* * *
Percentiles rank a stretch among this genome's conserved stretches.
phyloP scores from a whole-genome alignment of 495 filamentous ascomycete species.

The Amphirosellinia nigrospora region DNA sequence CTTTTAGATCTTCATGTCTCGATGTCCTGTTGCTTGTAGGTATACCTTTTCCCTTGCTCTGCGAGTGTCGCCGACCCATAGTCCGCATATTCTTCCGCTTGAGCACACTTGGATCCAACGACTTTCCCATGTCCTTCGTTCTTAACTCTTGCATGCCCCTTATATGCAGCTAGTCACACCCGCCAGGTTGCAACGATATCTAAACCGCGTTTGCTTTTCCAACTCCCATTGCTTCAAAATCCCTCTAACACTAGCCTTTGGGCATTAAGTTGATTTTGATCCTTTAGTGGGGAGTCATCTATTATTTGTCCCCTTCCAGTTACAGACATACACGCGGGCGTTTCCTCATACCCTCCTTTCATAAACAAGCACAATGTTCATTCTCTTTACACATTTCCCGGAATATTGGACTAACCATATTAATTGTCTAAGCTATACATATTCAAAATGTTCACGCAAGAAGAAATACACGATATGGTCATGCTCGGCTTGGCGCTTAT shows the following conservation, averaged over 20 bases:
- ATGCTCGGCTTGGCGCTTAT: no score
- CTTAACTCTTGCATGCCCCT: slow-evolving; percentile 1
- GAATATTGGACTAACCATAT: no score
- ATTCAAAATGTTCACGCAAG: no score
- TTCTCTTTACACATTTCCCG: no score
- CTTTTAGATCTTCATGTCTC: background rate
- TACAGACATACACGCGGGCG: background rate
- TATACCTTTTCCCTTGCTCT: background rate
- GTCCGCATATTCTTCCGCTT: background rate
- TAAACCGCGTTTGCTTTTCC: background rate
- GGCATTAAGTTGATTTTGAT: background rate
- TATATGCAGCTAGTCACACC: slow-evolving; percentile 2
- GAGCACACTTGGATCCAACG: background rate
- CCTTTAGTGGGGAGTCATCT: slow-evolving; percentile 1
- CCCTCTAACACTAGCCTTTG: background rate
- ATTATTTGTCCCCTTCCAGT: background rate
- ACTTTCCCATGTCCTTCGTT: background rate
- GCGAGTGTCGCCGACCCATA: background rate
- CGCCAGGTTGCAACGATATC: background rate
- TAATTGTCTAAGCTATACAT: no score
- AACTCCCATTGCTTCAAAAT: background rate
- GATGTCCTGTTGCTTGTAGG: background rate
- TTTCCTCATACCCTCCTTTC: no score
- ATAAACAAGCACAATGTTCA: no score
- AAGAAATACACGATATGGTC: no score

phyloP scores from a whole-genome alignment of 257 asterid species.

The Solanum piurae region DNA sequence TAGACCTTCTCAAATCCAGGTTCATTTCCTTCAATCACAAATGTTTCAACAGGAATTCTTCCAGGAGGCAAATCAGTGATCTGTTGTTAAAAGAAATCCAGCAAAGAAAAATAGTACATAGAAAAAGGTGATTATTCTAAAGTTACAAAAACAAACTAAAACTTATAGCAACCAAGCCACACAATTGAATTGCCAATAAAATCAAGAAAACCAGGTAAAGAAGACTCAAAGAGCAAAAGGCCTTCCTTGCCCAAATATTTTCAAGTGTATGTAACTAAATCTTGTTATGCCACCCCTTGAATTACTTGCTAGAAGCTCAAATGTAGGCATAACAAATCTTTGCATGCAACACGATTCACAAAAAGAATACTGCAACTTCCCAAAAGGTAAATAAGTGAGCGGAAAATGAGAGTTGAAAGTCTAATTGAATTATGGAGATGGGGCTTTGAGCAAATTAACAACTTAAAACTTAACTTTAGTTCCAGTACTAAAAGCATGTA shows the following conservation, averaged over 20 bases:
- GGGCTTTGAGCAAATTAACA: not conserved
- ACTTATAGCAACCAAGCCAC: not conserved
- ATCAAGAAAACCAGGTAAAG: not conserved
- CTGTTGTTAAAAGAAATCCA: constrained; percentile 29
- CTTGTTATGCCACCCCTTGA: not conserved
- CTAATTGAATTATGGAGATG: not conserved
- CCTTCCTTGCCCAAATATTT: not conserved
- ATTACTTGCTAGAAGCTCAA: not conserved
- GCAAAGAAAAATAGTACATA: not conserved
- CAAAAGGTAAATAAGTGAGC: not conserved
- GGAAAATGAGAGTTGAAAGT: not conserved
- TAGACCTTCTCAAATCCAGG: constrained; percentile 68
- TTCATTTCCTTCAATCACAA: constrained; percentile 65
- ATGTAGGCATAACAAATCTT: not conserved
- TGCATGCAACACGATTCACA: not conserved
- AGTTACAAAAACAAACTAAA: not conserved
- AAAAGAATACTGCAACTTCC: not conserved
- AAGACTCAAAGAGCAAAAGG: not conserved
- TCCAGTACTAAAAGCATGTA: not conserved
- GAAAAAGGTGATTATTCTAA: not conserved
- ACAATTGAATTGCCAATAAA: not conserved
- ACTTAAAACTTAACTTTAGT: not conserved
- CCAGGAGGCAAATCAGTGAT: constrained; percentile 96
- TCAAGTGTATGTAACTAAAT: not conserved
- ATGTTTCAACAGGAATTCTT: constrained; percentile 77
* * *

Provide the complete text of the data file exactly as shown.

Percentiles rank a stretch among this genome's conserved stretches.
phyloP scores from a whole-genome alignment of 495 filamentous ascomycete species.

The Amphirosellinia nigrospora region DNA sequence CTTTTAGATCTTCATGTCTCGATGTCCTGTTGCTTGTAGGTATACCTTTTCCCTTGCTCTGCGAGTGTCGCCGACCCATAGTCCGCATATTCTTCCGCTTGAGCACACTTGGATCCAACGACTTTCCCATGTCCTTCGTTCTTAACTCTTGCATGCCCCTTATATGCAGCTAGTCACACCCGCCAGGTTGCAACGATATCTAAACCGCGTTTGCTTTTCCAACTCCCATTGCTTCAAAATCCCTCTAACACTAGCCTTTGGGCATTAAGTTGATTTTGATCCTTTAGTGGGGAGTCATCTATTATTTGTCCCCTTCCAGTTACAGACATACACGCGGGCGTTTCCTCATACCCTCCTTTCATAAACAAGCACAATGTTCATTCTCTTTACACATTTCCCGGAATATTGGACTAACCATATTAATTGTCTAAGCTATACATATTCAAAATGTTCACGCAAGAAGAAATACACGATATGGTCATGCTCGGCTTGGCGCTTAT shows the following conservation, averaged over 20 bases:
- ATGCTCGGCTTGGCGCTTAT: no score
- CTTAACTCTTGCATGCCCCT: slow-evolving; percentile 1
- GAATATTGGACTAACCATAT: no score
- ATTCAAAATGTTCACGCAAG: no score
- TTCTCTTTACACATTTCCCG: no score
- CTTTTAGATCTTCATGTCTC: background rate
- TACAGACATACACGCGGGCG: background rate
- TATACCTTTTCCCTTGCTCT: background rate
- GTCCGCATATTCTTCCGCTT: background rate
- TAAACCGCGTTTGCTTTTCC: background rate
- GGCATTAAGTTGATTTTGAT: background rate
- TATATGCAGCTAGTCACACC: slow-evolving; percentile 2
- GAGCACACTTGGATCCAACG: background rate
- CCTTTAGTGGGGAGTCATCT: slow-evolving; percentile 1
- CCCTCTAACACTAGCCTTTG: background rate
- ATTATTTGTCCCCTTCCAGT: background rate
- ACTTTCCCATGTCCTTCGTT: background rate
- GCGAGTGTCGCCGACCCATA: background rate
- CGCCAGGTTGCAACGATATC: background rate
- TAATTGTCTAAGCTATACAT: no score
- AACTCCCATTGCTTCAAAAT: background rate
- GATGTCCTGTTGCTTGTAGG: background rate
- TTTCCTCATACCCTCCTTTC: no score
- ATAAACAAGCACAATGTTCA: no score
- AAGAAATACACGATATGGTC: no score

phyloP scores from a whole-genome alignment of 257 asterid species.

The Solanum piurae region DNA sequence TAGACCTTCTCAAATCCAGGTTCATTTCCTTCAATCACAAATGTTTCAACAGGAATTCTTCCAGGAGGCAAATCAGTGATCTGTTGTTAAAAGAAATCCAGCAAAGAAAAATAGTACATAGAAAAAGGTGATTATTCTAAAGTTACAAAAACAAACTAAAACTTATAGCAACCAAGCCACACAATTGAATTGCCAATAAAATCAAGAAAACCAGGTAAAGAAGACTCAAAGAGCAAAAGGCCTTCCTTGCCCAAATATTTTCAAGTGTATGTAACTAAATCTTGTTATGCCACCCCTTGAATTACTTGCTAGAAGCTCAAATGTAGGCATAACAAATCTTTGCATGCAACACGATTCACAAAAAGAATACTGCAACTTCCCAAAAGGTAAATAAGTGAGCGGAAAATGAGAGTTGAAAGTCTAATTGAATTATGGAGATGGGGCTTTGAGCAAATTAACAACTTAAAACTTAACTTTAGTTCCAGTACTAAAAGCATGTA shows the following conservation, averaged over 20 bases:
- GGGCTTTGAGCAAATTAACA: not conserved
- ACTTATAGCAACCAAGCCAC: not conserved
- ATCAAGAAAACCAGGTAAAG: not conserved
- CTGTTGTTAAAAGAAATCCA: constrained; percentile 29
- CTTGTTATGCCACCCCTTGA: not conserved
- CTAATTGAATTATGGAGATG: not conserved
- CCTTCCTTGCCCAAATATTT: not conserved
- ATTACTTGCTAGAAGCTCAA: not conserved
- GCAAAGAAAAATAGTACATA: not conserved
- CAAAAGGTAAATAAGTGAGC: not conserved
- GGAAAATGAGAGTTGAAAGT: not conserved
- TAGACCTTCTCAAATCCAGG: constrained; percentile 68
- TTCATTTCCTTCAATCACAA: constrained; percentile 65
- ATGTAGGCATAACAAATCTT: not conserved
- TGCATGCAACACGATTCACA: not conserved
- AGTTACAAAAACAAACTAAA: not conserved
- AAAAGAATACTGCAACTTCC: not conserved
- AAGACTCAAAGAGCAAAAGG: not conserved
- TCCAGTACTAAAAGCATGTA: not conserved
- GAAAAAGGTGATTATTCTAA: not conserved
- ACAATTGAATTGCCAATAAA: not conserved
- ACTTAAAACTTAACTTTAGT: not conserved
- CCAGGAGGCAAATCAGTGAT: constrained; percentile 96
- TCAAGTGTATGTAACTAAAT: not conserved
- ATGTTTCAACAGGAATTCTT: constrained; percentile 77